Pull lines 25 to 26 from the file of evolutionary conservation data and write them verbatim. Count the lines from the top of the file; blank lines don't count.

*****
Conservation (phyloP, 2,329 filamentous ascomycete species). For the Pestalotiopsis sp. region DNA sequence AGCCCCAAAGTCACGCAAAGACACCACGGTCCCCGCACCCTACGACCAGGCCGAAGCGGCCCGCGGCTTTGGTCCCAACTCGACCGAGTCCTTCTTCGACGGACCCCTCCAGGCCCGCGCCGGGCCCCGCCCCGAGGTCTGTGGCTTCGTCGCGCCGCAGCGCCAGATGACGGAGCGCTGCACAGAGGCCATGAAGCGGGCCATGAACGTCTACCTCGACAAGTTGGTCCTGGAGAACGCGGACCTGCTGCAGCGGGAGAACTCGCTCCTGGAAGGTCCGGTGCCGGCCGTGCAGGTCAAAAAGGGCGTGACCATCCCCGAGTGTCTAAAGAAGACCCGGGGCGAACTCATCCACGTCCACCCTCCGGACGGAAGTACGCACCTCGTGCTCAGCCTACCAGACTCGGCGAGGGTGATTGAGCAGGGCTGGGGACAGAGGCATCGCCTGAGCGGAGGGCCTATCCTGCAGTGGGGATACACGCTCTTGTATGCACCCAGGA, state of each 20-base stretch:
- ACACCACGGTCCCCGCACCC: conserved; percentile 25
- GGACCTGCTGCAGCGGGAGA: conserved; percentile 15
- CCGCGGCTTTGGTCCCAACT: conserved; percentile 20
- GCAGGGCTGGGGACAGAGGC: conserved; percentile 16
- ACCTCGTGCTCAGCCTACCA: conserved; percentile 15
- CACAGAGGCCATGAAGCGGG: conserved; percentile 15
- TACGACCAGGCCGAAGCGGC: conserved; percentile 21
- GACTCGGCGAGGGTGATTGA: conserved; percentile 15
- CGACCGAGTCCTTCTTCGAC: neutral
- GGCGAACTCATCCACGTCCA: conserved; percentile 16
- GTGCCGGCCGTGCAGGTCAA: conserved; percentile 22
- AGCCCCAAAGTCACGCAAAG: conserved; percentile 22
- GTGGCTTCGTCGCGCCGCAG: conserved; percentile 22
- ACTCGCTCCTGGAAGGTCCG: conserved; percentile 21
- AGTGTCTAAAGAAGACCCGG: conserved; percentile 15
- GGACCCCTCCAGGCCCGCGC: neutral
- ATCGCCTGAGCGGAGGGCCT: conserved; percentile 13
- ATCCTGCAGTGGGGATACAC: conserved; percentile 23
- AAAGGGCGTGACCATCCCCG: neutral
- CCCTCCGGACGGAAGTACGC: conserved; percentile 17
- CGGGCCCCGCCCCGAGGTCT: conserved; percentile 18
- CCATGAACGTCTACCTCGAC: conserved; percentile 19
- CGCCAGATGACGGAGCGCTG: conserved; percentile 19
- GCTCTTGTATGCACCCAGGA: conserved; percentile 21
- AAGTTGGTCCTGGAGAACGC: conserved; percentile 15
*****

- GCTCTTGTATGCACCCAGGA: conserved; percentile 21
- AAGTTGGTCCTGGAGAACGC: conserved; percentile 15